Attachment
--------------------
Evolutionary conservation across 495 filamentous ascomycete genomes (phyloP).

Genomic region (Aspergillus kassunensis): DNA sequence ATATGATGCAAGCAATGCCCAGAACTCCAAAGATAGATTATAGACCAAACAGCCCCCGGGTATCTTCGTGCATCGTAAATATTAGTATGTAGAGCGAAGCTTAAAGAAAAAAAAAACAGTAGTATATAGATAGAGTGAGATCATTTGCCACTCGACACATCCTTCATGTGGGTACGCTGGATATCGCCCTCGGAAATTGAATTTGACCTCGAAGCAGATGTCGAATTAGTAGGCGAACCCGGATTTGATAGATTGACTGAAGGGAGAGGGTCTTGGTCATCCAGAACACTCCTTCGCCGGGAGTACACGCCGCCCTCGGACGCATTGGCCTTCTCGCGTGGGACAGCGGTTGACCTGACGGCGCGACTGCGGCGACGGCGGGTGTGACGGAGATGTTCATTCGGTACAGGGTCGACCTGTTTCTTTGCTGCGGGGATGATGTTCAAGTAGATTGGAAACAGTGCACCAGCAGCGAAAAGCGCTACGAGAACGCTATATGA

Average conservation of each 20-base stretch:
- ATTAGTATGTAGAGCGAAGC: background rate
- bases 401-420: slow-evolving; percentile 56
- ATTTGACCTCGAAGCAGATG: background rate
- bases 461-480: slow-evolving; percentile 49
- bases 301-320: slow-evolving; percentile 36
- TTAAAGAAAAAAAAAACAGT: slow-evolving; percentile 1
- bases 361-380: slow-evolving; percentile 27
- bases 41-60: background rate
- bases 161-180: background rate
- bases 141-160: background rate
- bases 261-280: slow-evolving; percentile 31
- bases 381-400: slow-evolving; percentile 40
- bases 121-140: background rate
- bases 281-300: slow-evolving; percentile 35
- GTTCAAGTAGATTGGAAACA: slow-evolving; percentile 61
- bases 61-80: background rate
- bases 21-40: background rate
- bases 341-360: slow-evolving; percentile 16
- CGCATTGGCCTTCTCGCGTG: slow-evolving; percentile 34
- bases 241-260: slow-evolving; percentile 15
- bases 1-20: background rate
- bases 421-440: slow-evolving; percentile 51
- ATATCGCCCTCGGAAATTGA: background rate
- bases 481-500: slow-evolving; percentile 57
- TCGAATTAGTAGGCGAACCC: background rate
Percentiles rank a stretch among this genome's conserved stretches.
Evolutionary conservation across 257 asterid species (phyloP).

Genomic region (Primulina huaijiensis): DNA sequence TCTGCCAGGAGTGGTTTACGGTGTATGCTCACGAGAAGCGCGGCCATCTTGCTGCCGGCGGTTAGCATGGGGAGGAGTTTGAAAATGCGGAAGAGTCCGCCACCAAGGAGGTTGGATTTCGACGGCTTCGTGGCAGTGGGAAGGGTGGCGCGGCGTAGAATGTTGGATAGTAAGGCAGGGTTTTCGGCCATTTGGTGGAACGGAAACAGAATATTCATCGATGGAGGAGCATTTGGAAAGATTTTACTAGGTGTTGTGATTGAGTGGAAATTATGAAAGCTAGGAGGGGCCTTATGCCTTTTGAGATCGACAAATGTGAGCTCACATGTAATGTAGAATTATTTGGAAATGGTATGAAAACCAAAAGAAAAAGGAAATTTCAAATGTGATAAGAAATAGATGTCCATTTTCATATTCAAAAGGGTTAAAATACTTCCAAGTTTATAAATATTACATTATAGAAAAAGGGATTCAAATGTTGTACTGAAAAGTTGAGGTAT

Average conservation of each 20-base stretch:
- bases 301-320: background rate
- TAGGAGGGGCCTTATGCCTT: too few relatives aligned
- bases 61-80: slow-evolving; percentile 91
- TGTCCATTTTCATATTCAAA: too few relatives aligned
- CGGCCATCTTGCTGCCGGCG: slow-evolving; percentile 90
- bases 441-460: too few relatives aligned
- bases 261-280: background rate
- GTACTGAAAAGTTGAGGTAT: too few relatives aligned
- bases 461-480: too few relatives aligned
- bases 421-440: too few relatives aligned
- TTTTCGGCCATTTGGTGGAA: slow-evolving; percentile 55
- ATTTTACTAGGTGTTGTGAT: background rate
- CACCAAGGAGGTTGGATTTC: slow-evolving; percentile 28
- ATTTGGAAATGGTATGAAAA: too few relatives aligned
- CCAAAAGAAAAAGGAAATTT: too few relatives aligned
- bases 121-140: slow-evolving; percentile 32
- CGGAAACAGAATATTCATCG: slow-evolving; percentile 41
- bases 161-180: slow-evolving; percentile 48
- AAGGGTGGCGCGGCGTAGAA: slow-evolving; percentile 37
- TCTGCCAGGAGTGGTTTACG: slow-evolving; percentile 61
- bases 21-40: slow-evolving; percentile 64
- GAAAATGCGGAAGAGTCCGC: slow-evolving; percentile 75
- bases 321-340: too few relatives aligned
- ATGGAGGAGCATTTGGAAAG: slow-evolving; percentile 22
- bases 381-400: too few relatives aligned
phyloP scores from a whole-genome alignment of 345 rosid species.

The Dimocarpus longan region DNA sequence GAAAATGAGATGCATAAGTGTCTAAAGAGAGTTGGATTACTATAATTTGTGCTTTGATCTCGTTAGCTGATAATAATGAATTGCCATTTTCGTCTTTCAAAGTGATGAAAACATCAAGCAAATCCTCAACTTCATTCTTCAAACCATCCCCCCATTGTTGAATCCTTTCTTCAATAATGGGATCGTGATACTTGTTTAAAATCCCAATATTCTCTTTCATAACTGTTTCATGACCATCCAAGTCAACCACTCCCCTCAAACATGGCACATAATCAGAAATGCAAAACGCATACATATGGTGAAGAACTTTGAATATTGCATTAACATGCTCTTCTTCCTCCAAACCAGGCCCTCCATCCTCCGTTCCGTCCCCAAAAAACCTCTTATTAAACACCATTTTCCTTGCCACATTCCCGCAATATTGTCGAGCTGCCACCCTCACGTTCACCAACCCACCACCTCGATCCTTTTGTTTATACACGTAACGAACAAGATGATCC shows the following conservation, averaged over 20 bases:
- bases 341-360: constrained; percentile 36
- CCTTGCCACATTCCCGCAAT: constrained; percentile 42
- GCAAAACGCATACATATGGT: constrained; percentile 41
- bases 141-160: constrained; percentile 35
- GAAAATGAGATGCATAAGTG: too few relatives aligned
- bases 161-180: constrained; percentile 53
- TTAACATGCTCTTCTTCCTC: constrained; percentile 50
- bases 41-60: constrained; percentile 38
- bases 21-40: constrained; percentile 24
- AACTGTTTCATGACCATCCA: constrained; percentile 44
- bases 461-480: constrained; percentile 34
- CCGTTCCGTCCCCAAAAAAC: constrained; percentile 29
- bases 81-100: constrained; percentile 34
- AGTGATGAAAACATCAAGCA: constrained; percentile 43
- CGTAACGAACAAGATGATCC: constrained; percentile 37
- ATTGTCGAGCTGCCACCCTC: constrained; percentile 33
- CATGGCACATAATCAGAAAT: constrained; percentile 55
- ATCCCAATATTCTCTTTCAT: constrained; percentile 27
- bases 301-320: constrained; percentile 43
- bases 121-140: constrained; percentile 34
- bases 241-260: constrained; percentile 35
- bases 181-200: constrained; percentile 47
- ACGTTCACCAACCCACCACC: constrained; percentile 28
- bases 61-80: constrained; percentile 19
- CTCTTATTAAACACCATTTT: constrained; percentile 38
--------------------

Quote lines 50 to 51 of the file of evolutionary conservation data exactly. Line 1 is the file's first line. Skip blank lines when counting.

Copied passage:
- bases 161-180: slow-evolving; percentile 48
- AAGGGTGGCGCGGCGTAGAA: slow-evolving; percentile 37